Getting to BBW's post, I am fairly young(late 20's), but I am amazed at the lack of sense of community going on locally. This is going on everywhere. As a society, we used to use our differences to find the best common ground and to build relationships, towns, cities and beyond. Now everyone seems to only be interested in themselves and their own. I live in an apartment complex in the deep south, and I can't tell you anyone's name in my building who lives here when I've made attempts to know them. People aren't interested. They are cynical and selfish, and this shows up everyday on forums and blogs.

As you all can tell, this hits a nerve, and I could type a dissertation on the matter, but I won't. I think I've said enough.
Timely topic

Interesting post Amin. Just the other day I began to wonder what is happening online. It seems to me that over time the general attitude has become bolder, more argumentative, and downright rude in many cases.

A few years ago as I participated in high-end audio and photography forums the attitude was more congenial and helpful. You ask a question and people try to answer, or you offer advice and people accept it or respectfully disagreed. These days you are pounced on almost immediately for asking the wrong question, not being specific enough, being wrong about your facts (and of course they are all right!), and on and on.

I recently asked a question on an audio forum. I was very clear about what I was asking and why, and very clear about my caveats. 3 people answered directly and helpfully. 17 others did not answer my simple question and instead proceeded to respond rudely. I was thinking to myself, if they thought my question was a waste of their time then why did they even bother to respond?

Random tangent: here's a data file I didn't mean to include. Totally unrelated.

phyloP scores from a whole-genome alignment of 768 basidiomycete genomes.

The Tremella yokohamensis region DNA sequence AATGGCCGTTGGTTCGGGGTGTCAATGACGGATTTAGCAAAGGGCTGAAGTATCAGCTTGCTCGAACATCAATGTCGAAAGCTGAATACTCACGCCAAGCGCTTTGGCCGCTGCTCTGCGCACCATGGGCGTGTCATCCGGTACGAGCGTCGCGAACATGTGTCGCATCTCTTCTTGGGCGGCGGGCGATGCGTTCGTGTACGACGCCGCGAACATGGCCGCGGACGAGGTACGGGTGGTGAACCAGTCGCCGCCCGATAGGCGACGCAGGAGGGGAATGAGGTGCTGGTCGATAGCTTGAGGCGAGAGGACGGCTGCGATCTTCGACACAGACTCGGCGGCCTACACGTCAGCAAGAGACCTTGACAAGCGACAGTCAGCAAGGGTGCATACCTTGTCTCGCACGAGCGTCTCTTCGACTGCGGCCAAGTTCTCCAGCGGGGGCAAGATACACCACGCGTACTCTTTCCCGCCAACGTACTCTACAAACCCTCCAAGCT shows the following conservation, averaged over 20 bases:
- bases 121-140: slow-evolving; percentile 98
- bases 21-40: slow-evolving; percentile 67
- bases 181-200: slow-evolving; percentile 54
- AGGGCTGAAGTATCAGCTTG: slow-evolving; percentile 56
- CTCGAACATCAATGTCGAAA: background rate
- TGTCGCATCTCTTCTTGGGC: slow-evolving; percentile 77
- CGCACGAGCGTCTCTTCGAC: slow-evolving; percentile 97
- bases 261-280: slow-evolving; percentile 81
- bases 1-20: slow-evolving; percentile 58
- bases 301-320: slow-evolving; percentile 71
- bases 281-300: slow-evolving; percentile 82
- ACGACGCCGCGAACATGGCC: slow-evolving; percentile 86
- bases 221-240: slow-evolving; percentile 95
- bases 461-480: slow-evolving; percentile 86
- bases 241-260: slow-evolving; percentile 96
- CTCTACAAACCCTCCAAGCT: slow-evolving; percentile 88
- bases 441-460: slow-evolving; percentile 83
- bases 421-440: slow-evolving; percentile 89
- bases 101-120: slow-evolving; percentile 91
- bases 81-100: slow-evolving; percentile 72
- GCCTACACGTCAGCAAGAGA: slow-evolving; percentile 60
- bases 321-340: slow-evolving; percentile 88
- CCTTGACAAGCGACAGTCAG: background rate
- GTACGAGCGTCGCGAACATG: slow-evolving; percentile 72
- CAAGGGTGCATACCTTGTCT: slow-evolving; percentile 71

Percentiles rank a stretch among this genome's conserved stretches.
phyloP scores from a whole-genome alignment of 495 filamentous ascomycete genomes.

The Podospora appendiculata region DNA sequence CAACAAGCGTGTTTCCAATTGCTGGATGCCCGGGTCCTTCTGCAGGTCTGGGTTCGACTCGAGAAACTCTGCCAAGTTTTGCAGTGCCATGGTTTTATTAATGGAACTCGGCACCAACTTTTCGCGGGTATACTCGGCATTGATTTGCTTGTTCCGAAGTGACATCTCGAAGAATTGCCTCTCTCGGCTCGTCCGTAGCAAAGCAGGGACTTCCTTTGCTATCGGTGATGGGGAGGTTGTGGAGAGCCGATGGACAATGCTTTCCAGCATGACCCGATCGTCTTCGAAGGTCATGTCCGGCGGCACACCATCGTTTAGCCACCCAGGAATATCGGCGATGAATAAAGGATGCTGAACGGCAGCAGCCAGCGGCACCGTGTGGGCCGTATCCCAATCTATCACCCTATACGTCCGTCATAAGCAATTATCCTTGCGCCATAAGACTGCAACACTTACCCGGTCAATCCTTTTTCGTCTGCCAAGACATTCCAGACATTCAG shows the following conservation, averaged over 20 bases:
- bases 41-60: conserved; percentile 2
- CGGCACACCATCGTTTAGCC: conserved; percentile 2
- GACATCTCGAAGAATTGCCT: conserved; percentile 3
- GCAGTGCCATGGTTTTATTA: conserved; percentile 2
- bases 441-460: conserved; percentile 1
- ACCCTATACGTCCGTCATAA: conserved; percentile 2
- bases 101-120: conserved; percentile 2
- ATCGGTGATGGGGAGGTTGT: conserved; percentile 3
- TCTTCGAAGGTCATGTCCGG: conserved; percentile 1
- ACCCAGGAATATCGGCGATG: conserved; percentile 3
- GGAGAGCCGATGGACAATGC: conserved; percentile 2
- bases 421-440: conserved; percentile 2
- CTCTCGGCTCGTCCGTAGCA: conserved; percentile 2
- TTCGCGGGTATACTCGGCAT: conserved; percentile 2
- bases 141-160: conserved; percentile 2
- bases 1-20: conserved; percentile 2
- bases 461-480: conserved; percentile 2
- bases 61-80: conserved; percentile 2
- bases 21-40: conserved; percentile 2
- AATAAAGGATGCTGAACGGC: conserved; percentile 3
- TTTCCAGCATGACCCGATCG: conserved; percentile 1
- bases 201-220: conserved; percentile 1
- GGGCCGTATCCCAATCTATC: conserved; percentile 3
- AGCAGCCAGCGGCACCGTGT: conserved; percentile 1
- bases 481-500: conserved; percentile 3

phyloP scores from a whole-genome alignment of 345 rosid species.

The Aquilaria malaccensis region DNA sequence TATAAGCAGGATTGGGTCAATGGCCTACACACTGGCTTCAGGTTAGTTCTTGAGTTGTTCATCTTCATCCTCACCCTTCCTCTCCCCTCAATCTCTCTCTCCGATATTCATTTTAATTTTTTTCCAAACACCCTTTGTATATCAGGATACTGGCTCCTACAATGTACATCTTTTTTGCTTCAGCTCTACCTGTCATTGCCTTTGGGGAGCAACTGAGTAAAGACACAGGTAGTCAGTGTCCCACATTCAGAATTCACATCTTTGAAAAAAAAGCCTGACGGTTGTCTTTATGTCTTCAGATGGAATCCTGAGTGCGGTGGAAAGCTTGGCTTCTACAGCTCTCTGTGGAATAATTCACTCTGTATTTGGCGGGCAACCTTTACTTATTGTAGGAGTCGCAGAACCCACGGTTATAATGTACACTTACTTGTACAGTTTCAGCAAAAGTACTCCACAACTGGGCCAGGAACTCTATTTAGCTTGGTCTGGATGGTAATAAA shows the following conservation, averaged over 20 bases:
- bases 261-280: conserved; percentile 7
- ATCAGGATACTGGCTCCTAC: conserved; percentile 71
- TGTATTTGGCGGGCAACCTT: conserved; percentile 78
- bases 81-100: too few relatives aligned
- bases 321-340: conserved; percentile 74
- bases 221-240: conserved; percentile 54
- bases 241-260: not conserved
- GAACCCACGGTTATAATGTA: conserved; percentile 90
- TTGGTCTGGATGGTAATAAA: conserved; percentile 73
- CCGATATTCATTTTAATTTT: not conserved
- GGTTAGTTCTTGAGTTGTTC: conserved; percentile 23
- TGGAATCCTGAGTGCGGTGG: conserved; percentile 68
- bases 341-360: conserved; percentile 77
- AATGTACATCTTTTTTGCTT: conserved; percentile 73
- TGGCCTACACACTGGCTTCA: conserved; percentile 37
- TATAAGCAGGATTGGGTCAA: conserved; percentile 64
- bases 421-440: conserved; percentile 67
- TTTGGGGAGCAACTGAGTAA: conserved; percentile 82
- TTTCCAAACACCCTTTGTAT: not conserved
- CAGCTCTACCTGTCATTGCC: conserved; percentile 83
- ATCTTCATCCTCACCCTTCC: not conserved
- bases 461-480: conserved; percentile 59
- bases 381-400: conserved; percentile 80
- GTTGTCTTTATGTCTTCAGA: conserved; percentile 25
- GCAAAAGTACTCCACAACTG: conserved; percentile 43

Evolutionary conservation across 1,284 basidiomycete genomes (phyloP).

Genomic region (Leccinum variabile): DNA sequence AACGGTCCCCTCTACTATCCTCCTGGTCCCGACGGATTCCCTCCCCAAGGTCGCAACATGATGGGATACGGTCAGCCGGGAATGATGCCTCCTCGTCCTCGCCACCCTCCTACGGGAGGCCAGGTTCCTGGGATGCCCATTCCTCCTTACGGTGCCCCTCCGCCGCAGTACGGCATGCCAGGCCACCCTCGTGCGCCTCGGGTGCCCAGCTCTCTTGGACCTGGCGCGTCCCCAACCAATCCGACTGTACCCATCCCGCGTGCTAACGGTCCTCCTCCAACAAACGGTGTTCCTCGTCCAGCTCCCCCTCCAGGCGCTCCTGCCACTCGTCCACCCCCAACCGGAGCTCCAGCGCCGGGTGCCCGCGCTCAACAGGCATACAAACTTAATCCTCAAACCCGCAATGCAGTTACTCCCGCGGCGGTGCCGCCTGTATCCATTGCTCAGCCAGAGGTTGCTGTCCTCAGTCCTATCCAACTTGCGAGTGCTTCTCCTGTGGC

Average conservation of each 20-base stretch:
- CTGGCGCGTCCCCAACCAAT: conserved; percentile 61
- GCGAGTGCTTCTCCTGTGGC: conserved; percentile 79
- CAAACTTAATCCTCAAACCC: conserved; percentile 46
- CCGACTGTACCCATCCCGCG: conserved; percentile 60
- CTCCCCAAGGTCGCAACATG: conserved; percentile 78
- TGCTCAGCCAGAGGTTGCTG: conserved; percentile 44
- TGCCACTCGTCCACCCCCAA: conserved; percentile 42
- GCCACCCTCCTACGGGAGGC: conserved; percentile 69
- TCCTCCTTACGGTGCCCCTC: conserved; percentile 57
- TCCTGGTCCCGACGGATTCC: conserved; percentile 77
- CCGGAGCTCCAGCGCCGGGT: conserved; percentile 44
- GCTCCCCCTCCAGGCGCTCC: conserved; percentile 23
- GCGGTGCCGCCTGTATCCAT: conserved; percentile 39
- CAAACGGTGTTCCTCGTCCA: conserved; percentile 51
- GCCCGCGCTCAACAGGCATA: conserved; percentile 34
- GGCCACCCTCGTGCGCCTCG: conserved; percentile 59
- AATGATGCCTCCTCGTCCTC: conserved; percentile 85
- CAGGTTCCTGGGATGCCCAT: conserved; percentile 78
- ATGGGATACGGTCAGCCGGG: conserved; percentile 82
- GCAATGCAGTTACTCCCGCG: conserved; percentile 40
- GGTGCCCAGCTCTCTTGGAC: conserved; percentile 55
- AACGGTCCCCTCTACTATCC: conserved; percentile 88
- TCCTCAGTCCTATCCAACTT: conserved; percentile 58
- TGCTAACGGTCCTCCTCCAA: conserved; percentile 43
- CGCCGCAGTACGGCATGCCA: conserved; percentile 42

This incident almost caused me to post a question on that forum asking people if they thought that the tone of online communities has become more negative over time. But then I thought, well heck they'll just trash me for asking that! And it was as if those 17 people did not read my post, they simply had to say what they wanted to say regardless of my original question.

As much as we all know we have to sift through the negative chatter to get to what we really want and need online it still gets tiresome and frustrating and sometimes depressing.

I hope this attitude does not increase offline, but as others are suggesting here we have become more polarized today and more argumentative. Listen to any newscast, interview or hosted show and they interrupt each other, talk over each other, argue, disgrace, etc. Everyone is talking and no one is listening. Where will the lead?
Andrew and Djarum, I hadn't thought much about it, but you're probably right about the way behavior is changing offline as well :(.